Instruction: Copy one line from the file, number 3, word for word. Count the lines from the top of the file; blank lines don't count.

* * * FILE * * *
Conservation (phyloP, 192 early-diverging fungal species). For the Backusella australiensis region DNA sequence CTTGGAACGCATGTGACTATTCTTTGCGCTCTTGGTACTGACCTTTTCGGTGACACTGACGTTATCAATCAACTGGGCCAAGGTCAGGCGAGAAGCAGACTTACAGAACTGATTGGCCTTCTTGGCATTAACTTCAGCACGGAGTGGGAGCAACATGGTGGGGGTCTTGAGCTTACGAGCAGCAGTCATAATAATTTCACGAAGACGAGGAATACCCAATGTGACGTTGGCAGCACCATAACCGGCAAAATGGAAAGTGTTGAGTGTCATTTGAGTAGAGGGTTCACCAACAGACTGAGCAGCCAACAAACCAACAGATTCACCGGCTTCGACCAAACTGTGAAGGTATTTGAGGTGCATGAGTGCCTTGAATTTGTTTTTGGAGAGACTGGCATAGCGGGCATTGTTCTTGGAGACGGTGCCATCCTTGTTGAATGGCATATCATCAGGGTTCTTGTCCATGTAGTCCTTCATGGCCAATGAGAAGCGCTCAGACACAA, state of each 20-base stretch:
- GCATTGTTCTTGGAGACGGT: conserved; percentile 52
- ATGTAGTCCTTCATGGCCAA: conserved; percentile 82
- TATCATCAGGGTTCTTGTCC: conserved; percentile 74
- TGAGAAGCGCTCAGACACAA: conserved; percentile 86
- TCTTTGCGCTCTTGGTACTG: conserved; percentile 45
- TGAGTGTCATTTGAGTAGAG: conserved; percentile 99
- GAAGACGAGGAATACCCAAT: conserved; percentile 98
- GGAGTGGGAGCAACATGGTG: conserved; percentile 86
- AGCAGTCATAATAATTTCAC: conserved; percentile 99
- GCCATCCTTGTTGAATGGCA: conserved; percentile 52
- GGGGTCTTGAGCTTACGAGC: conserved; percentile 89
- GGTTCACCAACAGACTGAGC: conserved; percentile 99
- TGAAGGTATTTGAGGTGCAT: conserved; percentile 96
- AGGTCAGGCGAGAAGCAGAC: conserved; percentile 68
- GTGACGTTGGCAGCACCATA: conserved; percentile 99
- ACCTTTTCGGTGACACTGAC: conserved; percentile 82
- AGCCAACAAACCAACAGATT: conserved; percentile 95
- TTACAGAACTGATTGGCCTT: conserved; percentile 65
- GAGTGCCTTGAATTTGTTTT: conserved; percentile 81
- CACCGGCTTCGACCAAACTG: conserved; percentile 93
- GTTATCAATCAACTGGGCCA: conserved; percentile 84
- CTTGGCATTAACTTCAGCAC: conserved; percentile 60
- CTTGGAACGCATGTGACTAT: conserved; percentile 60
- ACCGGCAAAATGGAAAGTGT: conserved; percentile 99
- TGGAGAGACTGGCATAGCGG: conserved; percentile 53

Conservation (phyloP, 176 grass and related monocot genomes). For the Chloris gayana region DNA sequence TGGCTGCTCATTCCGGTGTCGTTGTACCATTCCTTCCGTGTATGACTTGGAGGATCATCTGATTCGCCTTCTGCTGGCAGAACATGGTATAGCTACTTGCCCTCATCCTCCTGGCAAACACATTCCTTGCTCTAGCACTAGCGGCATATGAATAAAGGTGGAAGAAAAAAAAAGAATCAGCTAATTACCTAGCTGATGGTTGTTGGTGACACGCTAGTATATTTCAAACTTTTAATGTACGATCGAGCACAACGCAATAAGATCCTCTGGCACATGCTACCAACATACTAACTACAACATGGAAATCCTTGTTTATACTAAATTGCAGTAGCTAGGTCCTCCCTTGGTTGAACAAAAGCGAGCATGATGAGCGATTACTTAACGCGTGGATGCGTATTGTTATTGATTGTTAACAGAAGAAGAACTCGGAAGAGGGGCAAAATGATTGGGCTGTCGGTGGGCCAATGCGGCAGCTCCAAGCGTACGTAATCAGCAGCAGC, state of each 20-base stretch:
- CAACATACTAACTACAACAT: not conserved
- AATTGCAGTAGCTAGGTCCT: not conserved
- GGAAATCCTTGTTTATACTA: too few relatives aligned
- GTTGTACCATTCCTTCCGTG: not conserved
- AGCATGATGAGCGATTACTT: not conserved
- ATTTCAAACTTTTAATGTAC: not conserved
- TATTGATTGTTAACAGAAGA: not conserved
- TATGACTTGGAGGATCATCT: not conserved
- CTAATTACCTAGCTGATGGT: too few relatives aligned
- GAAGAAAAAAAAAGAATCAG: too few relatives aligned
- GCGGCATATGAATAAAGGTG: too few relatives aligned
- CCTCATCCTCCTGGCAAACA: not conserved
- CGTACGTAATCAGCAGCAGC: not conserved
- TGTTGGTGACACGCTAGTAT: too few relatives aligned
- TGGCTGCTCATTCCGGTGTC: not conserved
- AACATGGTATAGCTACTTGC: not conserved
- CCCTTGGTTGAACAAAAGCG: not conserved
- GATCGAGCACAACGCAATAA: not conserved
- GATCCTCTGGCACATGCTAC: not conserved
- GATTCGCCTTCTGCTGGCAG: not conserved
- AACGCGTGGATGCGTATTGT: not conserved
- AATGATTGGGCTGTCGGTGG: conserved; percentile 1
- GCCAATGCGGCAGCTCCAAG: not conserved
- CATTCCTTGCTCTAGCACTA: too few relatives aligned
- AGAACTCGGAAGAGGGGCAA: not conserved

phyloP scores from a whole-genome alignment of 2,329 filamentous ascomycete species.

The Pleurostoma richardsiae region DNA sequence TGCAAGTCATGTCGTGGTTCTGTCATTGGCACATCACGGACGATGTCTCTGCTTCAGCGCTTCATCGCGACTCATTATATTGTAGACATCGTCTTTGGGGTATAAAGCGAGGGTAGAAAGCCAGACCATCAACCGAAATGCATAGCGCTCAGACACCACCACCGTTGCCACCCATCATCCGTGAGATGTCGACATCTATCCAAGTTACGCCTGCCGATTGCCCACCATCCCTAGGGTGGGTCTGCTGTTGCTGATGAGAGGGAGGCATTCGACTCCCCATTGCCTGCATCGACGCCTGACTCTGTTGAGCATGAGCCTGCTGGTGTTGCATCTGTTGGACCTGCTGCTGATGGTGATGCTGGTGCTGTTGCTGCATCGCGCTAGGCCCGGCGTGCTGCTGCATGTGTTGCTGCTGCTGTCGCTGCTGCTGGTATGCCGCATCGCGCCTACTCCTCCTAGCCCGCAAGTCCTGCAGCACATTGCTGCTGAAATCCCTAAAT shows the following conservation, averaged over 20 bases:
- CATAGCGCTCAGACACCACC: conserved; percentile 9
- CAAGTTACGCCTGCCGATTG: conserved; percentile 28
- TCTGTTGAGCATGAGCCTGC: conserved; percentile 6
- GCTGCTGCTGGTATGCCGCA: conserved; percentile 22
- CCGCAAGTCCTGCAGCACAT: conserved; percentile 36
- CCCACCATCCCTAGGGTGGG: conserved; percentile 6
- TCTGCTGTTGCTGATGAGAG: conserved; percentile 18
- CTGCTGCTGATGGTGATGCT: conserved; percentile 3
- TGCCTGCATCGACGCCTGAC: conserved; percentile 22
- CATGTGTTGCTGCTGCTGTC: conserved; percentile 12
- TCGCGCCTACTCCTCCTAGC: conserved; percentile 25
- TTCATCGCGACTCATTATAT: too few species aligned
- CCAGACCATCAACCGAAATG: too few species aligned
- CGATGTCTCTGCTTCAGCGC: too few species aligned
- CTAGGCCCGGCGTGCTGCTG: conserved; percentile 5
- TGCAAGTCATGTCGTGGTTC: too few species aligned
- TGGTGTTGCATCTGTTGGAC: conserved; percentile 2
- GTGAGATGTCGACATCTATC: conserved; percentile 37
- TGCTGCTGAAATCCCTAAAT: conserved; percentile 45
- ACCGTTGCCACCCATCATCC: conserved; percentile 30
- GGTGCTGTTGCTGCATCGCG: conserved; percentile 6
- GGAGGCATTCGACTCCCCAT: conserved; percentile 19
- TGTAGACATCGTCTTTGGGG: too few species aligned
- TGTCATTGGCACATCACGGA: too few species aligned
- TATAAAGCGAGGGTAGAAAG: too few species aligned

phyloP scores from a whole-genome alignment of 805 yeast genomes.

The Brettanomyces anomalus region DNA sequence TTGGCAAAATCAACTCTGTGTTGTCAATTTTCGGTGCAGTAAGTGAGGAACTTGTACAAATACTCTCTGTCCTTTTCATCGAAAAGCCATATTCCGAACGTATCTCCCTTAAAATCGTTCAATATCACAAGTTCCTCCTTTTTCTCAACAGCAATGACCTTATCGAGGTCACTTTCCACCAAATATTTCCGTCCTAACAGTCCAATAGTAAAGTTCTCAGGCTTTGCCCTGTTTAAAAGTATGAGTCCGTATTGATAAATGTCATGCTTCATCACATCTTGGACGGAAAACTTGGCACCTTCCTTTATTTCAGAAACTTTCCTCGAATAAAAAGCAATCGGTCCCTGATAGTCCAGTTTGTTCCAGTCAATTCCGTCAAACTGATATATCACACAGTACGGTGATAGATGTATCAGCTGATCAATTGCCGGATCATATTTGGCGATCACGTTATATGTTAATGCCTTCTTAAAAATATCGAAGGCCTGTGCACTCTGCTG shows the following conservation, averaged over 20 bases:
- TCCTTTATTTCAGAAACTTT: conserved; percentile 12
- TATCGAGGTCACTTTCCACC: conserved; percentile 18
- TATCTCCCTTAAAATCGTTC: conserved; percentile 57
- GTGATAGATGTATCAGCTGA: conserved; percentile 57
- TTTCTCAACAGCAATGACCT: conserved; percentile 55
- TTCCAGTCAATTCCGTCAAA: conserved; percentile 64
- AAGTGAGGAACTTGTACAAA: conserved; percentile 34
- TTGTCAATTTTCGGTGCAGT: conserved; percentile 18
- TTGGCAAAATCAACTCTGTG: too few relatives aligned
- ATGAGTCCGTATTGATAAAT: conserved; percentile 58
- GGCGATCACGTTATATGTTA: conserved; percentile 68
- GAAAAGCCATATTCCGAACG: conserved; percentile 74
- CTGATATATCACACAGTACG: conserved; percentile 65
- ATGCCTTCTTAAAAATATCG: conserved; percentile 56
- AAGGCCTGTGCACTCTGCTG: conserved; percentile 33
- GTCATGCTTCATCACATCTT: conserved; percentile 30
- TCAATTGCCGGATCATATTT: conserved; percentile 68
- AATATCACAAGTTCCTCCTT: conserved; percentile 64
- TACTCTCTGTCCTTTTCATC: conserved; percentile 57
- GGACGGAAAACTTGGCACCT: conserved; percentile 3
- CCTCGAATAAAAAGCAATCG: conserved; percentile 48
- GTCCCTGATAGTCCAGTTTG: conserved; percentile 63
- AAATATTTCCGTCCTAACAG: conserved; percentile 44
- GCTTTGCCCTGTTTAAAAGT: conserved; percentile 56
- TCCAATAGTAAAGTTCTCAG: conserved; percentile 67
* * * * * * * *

- ATGTAGTCCTTCATGGCCAA: conserved; percentile 82